Eloise Killing - General Care Projects in Tanzania
Ever since I can remember I have wanted to travel to Africa. I wanted to help out and interact with the children and to explore the different cultures and landscapes. When I got the chance, I grabbed it straight away. After a lot of research, preparation, and planning, I left for Tanzania. I can remember how nervous and anxious I felt as it was my first time travelling alone. I was 17 at the time and I was filled with multiple feelings such as excitement, worry and the fear of the unknown. I can honestly say that there was definitely no need for me to worry about anything.
Arriving in Tanzania
I departed my hometown, Limerick, to get the bus to Dublin Airport before boarding my flight to Dar es Salaam. Once I had arrived at the airport, I was met by a friendly Projects Abroad staff member who took me to my host family. It was hard for me to picture what the area looked like because it was so dark. I remember wondering why on earth people still out and about at 4 am.
When I arrived at my host family's house I was welcomed with open arms. They made me feel like I was a long lost relative. I was shown to my room which had bunk beds in it and was informed that another volunteer was on her way from Japan and would arrive the next day. At first, it took me a few days to settle in and get my head around the change. I was so overwhelmed by meeting so many new amazing people and how different my Tanzanian life was compared to my Irish life back home.
My Care Project
I spent my first week of my placement at a day care centre in Dar Es Salaam, not too far from where I was staying. The children would run to meet me every morning and welcome me in with a loud chorus of, "Good morning teacher!" The mornings consisted of classes. This was mainly learning the alphabet, numbers, colours, and animals. I also bought new chalk for the black board as I noticed how the three teachers were always sharing the same piece of chalk which was only about 1cm long. Although we spent a lot of time doing school work, we also got lots of time for fun activities such as arts and crafts and singing and dancing. My roommate and I even taught the children the Japanese and Irish version of "head, shoulders, knees and toes" which the kids and staff thought was hilarious!
In my second week, I went to an orphanage. This was where I experienced many strong bonds with the kids. I worked with the children, teaching them how to count and spell by playing games. Then we would spend hours upon hours jumping with the new skipping rope we had bought them. The children were so happy and excited to show off their talents.
I spent my last week back at the day care centre. The children were so glad to see I had returned, this made me realise the impact I was making on them which was heart-warming to experience.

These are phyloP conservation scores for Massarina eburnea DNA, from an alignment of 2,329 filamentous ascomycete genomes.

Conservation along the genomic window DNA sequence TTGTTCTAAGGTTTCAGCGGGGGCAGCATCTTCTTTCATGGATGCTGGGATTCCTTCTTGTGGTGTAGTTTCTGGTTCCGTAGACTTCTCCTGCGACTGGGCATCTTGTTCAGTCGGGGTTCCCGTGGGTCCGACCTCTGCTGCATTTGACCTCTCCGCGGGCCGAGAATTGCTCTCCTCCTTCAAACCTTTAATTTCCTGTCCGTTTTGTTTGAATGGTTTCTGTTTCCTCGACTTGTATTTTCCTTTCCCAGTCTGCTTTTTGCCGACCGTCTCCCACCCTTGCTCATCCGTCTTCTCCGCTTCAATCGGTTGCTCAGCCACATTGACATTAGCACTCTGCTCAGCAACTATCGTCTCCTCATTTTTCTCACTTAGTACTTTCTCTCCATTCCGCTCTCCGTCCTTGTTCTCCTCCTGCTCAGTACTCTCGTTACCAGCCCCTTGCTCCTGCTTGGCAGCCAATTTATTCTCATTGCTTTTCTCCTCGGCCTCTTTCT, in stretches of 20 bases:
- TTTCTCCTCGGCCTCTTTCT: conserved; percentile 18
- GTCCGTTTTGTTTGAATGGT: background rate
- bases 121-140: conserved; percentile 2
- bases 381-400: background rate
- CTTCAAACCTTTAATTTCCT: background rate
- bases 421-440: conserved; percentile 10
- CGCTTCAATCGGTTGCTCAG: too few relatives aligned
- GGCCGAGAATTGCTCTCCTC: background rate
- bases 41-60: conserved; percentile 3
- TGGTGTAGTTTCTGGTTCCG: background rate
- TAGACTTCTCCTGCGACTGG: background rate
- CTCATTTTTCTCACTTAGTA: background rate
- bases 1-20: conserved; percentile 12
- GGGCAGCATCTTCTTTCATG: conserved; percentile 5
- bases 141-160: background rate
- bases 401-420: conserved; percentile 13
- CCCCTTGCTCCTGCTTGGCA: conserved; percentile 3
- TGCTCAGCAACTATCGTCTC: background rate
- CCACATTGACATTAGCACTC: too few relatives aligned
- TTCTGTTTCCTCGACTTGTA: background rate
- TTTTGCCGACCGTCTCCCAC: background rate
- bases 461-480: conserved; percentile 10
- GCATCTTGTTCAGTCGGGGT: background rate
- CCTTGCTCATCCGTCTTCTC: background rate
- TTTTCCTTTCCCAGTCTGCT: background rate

Free time in Tanzania
I made loads of friends in Tanzania. I attended social nights every week where I'd meet new volunteers and get to enjoy delicious food, night clubs and bars. Every day after my placement I would try my best to go to the beach. I've visited Mbalamwezi Beach Club more times than I can count as it was very close to my host family's house. Another great beach is Coco Beach where I made many local friends that I still keep in contact with.
I tried to make the most of my weekends by going to Zanzibar - one of the most spectacular places I've ever been - going on a tour to Prison Island, trekking around Stone Town and snorkelling in Nungwi. I also went on a safari at Mikumi National Park, where I saw lions and crocodiles!
There is so much to see and do in Tanzania and you are spoilt for choice. The beautiful African landscapes, the interest people have in you and the busy atmosphere of living in the city will be something that will be missed.
All of the volunteers travelled to an orphanage as part of a medical outreach. We travelled by bus, then by motorcycle to reach the orphanage as it was so rural. All the volunteers split into different groups when we reached the orphanage and were assigned different tasks. My job was to greet each child and fill in their patient form for them. I first wrote down their name and age, then measure their height and weight. The Medicine volunteers then assessed them before being sent to the Projects Abroad doctor to review. Then, if needed, the children would receive medication.
As I reflect on my time spent in Tanzania, I feel an amazing sense of accomplishment and pride. The rewarding feeling I got each day by learning something new, even if it was just helping out, doing something new at my placement or even talking to my host family. Everyone always appreciated everything I did. This trip has made me become an overall more emotionally mature person and taught me a lot of new things about the way people live around the world. It also shaped me into becoming a more understanding and caring person.
I was extremely lucky to have had the opportunity to travel to a place I've always dreamed of going thanks to Projects Abroad. To have had a wonderful and welcoming host family who treated me like one of their own. To have met lifelong friends from all over the world and to have had never experienced being alone once. I was always surrounded by friends, family and the amazing staff of Projects Abroad. I shall cherish these memories for life. I would seriously recommend it to anyone because you will have the time of your life. You won't regret it, I promise!
This volunteer story may include references to working in or with orphanages. Find out more about Projects Abroad's current approach to volunteering in orphanages and our focus on community-based care for children.